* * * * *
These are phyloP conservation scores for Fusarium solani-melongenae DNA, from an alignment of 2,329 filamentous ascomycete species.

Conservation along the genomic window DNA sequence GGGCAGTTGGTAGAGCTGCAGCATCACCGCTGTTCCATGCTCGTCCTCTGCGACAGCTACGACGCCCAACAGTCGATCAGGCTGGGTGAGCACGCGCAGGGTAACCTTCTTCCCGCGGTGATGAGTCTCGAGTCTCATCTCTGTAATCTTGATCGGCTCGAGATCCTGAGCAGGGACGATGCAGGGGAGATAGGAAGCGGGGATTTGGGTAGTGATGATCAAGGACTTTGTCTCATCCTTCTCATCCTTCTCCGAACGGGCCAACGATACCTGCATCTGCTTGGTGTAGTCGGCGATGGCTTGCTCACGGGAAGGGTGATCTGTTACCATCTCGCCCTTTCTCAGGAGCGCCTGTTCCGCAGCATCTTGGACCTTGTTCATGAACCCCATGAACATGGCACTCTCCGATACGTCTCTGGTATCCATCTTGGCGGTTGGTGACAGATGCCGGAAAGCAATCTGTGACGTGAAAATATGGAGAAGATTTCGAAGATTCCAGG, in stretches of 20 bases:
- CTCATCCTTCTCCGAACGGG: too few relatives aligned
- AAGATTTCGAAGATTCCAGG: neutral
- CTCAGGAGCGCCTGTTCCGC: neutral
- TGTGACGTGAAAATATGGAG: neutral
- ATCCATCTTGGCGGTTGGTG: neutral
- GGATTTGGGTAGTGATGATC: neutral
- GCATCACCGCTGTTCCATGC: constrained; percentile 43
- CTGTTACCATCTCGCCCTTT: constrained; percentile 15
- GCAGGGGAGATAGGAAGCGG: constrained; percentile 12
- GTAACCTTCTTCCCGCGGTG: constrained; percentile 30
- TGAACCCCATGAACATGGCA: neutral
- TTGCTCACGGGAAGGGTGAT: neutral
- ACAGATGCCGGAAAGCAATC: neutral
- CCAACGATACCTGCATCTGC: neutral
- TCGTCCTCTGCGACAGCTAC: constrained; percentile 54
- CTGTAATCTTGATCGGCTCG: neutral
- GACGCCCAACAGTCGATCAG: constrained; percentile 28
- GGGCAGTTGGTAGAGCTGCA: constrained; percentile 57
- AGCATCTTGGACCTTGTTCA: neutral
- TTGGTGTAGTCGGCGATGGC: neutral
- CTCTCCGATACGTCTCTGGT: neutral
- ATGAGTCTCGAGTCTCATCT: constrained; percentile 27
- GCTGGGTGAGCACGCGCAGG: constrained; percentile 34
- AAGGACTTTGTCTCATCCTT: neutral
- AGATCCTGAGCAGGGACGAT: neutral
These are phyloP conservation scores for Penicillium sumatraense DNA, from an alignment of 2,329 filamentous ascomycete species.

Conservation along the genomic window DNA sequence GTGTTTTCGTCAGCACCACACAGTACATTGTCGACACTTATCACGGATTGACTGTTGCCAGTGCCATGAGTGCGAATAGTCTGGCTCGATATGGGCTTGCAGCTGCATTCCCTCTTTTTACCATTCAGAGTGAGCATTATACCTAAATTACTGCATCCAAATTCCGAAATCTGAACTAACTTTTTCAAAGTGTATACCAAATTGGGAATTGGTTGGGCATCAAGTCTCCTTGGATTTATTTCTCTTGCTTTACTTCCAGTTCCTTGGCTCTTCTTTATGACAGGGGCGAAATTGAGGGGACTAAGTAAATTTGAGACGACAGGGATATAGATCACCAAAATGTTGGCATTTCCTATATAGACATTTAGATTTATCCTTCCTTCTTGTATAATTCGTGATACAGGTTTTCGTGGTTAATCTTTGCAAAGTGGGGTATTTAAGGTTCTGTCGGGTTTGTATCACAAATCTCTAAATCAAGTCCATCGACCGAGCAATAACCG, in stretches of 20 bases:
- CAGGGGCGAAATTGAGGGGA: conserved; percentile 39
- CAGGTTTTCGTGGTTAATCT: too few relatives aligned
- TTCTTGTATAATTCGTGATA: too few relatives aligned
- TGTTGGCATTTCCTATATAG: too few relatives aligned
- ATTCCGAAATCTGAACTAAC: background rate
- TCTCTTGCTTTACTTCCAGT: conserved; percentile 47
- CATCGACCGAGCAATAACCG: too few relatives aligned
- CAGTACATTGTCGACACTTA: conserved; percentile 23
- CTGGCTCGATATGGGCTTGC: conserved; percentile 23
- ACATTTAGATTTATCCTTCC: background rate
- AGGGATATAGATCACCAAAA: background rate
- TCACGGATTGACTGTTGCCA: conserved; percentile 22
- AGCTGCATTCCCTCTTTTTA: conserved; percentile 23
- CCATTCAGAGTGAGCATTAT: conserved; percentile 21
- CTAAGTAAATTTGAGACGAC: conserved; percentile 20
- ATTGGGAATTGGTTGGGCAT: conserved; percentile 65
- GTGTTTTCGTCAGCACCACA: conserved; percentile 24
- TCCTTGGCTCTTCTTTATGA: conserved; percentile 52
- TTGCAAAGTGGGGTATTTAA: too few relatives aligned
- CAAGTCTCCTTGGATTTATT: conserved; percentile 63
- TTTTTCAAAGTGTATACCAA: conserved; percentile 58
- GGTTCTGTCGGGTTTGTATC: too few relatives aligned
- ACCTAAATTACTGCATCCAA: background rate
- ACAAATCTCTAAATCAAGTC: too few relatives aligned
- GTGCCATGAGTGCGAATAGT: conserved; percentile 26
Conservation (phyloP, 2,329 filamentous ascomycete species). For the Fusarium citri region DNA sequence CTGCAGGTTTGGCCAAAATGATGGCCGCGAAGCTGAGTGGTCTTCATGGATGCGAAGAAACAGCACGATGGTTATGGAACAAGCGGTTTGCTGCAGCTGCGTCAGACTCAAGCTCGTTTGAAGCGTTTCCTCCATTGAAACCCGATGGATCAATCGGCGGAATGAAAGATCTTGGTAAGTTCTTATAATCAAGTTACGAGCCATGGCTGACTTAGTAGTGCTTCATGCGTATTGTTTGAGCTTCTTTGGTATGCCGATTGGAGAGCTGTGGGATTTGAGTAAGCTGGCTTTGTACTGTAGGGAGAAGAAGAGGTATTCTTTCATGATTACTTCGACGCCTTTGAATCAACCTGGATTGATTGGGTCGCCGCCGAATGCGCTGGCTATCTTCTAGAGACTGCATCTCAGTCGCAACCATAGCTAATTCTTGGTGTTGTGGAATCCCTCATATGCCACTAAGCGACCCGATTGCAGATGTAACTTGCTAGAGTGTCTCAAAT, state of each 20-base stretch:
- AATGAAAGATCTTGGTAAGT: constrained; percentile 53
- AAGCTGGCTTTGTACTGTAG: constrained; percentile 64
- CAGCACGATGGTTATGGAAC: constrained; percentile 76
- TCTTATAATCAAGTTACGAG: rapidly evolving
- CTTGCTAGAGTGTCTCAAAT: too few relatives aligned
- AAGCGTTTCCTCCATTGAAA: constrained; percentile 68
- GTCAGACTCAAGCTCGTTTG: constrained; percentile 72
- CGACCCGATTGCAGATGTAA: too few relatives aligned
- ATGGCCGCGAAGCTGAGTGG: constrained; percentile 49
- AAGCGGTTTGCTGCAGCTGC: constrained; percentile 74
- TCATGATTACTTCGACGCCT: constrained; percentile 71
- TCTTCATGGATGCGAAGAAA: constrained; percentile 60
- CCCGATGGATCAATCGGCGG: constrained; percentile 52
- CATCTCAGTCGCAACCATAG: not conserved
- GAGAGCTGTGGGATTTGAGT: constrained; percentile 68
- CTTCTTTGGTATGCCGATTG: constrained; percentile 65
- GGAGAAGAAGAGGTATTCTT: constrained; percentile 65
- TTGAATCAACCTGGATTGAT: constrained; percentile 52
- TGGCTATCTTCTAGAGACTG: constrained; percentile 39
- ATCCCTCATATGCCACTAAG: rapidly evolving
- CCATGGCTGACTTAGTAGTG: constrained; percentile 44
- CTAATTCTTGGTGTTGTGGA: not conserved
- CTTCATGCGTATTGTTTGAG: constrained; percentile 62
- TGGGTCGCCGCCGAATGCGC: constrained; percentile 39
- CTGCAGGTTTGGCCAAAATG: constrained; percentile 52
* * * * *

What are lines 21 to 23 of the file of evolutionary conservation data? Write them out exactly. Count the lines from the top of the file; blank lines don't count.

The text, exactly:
- AGCATCTTGGACCTTGTTCA: neutral
- TTGGTGTAGTCGGCGATGGC: neutral
- CTCTCCGATACGTCTCTGGT: neutral